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B.K. Elizabeth Kim - USC Suzanne Dworak-Peck School of Social Work. Los Angeles, CA, US

B.K. Elizabeth Kim B.K. Elizabeth Kim

Assistant Professor of Social Work | USC Suzanne Dworak-Peck School of Social Work

Los Angeles, CA, UNITED STATES

Bo Kyung (Elizabeth) Kim's examines community and school-based prevention strategies as alternatives to youth incarceration.

Biography

ELIZABETH KIM joined the USC Suzanne Dworak-Peck School of Social Work in 2016 after completing her postdoctoral scholarship at the Berkeley Center for Prevention in Social Welfare. Her work focuses on examining community- and school-based prevention strategies as alternatives to youth incarceration. The goal of her research agenda is to build and translate evidence for strengths-based policy and practice that promote positive development of young people instead of criminalizing and stigmatizing them.

Kim’s research broadly covers three areas: 1) basic and applied research on justice system-involved youth; 2) developmental research; and 3) school-based intervention research. Her justice system research uses administrative data investigating the mental, emotional and behavioral health among probation youth. This uncovers the specific treatment needs probation youth bring as they come in contact with the justice system. Kim’s developmental research uses community-based longitudinal surveys to examine predictors as well as consequences of behavioral health problems, informing targets for prevention. Finally, as a research affiliate of the Berkeley Center for Prevention Research in Social Welfare, she continues to engage in school-based intervention research, examining the role of a social emotional learning program in reducing school discipline. Together, her research seeks to offer practical solutions to school-to-prison pipeline.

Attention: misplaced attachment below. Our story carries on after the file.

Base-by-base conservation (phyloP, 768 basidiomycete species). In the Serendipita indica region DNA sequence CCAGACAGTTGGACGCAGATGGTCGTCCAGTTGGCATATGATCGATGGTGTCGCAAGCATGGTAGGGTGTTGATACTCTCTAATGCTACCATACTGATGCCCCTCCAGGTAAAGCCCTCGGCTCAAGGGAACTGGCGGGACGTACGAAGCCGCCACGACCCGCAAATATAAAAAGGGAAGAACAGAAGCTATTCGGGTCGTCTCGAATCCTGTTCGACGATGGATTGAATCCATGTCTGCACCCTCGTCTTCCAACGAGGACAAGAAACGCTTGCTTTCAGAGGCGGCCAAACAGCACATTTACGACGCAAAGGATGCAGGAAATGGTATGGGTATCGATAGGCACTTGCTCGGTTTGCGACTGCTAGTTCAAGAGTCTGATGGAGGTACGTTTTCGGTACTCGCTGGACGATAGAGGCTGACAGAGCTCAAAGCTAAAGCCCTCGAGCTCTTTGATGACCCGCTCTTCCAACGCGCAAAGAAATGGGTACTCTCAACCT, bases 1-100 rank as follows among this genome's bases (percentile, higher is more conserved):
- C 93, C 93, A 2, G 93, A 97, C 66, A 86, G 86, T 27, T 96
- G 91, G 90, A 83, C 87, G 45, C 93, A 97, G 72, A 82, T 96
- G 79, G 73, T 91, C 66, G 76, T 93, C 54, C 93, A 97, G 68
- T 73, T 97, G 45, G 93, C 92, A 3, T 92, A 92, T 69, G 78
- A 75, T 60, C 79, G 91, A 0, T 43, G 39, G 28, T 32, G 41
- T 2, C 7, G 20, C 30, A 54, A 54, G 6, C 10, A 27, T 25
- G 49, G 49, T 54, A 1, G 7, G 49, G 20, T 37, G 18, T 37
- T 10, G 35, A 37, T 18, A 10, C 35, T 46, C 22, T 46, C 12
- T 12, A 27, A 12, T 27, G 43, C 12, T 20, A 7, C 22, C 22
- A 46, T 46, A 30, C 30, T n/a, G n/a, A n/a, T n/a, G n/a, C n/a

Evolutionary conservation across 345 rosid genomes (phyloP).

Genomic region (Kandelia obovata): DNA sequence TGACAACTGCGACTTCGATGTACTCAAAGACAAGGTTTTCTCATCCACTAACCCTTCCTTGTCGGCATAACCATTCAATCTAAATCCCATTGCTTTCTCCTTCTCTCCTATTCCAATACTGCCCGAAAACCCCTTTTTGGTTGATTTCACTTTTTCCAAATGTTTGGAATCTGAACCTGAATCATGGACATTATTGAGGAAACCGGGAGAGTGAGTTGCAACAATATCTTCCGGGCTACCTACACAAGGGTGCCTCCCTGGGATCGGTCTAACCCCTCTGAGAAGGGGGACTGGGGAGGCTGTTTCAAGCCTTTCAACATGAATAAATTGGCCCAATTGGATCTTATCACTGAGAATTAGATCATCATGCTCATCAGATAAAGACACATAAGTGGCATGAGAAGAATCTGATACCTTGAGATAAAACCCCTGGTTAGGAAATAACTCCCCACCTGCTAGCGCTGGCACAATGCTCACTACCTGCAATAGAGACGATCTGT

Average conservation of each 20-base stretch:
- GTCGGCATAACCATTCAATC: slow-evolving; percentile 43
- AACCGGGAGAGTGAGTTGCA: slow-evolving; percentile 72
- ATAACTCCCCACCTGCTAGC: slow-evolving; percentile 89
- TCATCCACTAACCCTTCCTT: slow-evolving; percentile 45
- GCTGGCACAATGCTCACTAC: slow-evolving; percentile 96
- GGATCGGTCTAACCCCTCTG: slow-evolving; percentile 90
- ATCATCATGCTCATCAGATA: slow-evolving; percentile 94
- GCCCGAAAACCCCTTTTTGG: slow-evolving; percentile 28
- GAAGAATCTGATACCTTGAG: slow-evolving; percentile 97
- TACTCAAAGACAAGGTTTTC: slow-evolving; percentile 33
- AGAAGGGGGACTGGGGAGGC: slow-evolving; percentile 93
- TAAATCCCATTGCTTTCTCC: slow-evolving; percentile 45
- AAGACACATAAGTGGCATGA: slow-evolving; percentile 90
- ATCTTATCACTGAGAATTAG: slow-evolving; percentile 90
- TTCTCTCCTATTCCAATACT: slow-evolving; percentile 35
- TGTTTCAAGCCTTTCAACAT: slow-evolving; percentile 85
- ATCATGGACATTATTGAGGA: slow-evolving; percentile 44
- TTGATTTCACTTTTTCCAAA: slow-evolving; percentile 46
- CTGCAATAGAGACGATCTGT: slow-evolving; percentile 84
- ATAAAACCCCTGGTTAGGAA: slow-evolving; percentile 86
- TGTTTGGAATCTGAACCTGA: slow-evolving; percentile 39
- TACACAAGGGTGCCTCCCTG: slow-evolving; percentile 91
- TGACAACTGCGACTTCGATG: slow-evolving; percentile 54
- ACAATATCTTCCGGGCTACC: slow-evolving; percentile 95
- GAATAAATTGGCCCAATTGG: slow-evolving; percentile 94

She is a member of the Society for Social Work and Research, the Society for Prevention Research, the Society for Implementation Research Collaboration and the American Society for Criminology. Kim serves as a reviewer for the Journal of Behavioral Health Services and Research, Prevention Science, and the Journal of Applied Developmental Psychology. Her teaching interests include research methods and social work in juvenile justice settings.